If I knew that I would never again have the leisure of the cool summer mornings to make my way to the mountaintop I would seek that out tomorrow, as I did so often in the past. I would wake myself before dawn and watch the sunlight flow across the Carrizo, and I would write about it before I took my walk. I would allow myself the pleasure of reflection on my life before I did anything else, as I have so rarely found the time for of late, and I would savor the words as I always have, but more so!
If this was the last year of my life I would write another book and fill it with the wonders of every moment which was allowed to me, and live those moments to their fullest. I would free myself of all of the complexities and worries which seem to cloud my days and return to the place I left just three short years ago, and remain there. I would cease to worry about what the future had to hold and stop stressing over my bills, though I would still try to honor my commitments. I would go back to doing my artwork and plant a late garden. I would go to work on my friend Candy’s ranch for the rest of the summer and admire the glimmer of the sunlight on the water as it flooded the fields and to watch the pastures green and prosper.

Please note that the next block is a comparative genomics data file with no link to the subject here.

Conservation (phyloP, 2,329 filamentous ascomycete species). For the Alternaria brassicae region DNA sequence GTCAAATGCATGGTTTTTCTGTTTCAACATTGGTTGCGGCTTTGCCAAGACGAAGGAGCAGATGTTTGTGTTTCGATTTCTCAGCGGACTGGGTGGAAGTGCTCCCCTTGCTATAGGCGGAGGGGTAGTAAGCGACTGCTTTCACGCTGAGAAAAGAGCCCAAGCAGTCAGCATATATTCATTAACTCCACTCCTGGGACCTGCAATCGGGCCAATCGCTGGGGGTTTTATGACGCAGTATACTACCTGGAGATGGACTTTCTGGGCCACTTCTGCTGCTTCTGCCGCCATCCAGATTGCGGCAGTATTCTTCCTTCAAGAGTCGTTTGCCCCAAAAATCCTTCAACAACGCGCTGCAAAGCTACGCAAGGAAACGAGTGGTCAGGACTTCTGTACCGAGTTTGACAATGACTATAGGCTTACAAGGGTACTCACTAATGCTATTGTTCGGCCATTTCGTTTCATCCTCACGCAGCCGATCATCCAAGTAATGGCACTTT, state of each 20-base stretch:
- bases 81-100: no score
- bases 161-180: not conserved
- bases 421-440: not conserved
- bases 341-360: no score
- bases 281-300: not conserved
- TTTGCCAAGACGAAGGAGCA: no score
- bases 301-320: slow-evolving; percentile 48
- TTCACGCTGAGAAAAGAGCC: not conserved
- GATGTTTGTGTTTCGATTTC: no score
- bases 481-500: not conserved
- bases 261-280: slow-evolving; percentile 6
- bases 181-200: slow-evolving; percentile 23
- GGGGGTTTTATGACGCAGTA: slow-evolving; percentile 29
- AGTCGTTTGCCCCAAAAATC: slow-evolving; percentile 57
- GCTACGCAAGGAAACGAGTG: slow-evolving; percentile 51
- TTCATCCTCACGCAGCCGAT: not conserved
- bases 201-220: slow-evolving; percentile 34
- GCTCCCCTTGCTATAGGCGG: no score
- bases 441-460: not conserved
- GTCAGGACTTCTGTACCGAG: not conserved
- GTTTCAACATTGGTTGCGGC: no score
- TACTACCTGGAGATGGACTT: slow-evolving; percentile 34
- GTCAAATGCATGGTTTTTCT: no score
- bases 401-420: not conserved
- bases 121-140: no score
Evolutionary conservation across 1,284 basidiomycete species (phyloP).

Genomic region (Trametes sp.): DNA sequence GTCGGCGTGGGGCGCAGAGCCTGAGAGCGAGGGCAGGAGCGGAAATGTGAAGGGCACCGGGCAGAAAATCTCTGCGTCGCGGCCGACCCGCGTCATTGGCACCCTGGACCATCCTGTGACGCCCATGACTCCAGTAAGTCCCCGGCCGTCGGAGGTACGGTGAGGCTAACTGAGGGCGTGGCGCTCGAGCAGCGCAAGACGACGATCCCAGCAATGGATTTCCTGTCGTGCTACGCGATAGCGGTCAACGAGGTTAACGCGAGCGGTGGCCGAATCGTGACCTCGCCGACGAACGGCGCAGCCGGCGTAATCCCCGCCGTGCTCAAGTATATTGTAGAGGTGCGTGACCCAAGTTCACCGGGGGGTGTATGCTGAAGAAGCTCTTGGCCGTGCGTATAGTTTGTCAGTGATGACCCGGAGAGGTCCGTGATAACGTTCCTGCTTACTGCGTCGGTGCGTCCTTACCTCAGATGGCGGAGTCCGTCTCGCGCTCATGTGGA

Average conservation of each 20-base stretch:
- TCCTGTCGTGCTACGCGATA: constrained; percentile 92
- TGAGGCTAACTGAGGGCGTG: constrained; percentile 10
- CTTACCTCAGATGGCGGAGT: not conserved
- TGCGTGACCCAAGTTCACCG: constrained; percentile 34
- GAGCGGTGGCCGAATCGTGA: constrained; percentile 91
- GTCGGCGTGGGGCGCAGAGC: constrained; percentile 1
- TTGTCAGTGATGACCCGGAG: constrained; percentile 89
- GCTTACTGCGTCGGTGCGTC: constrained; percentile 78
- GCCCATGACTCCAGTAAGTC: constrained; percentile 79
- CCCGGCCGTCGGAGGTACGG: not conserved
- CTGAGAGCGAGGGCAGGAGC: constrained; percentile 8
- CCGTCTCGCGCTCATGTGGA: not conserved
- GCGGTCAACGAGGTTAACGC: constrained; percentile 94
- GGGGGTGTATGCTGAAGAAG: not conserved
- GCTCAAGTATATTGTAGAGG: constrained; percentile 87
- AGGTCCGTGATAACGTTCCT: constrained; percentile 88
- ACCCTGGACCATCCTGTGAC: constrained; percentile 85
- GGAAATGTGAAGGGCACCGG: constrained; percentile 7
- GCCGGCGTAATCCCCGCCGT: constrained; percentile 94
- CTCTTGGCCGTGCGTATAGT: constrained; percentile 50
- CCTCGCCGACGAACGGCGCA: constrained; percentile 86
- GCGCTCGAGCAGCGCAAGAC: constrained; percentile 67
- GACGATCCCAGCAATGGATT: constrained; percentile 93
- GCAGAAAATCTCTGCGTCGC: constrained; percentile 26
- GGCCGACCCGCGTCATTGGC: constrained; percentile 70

If I thought for a minute I would never again watch the clouds as they build on the horizon, or see the glimmer of first light, or the brilliance of the sunset, I would make my life as simple and carefree as it has ever been and keep it that way. I would busy myself with the most rewarding and productive efforts possible, as I have always professed to do, and disallow anything else which might interfere with that. I would live my life as I have always wanted and needed to do and not worry about what the future had to hold, because the relevance would be absent. I would treasure every waking moment and know it for the gift that it is, and record it so that others might know the same.
If I don’t do that now, when will I?
May 3, 2020
Indian Divide, New Mexico
On Rediscovering Happiness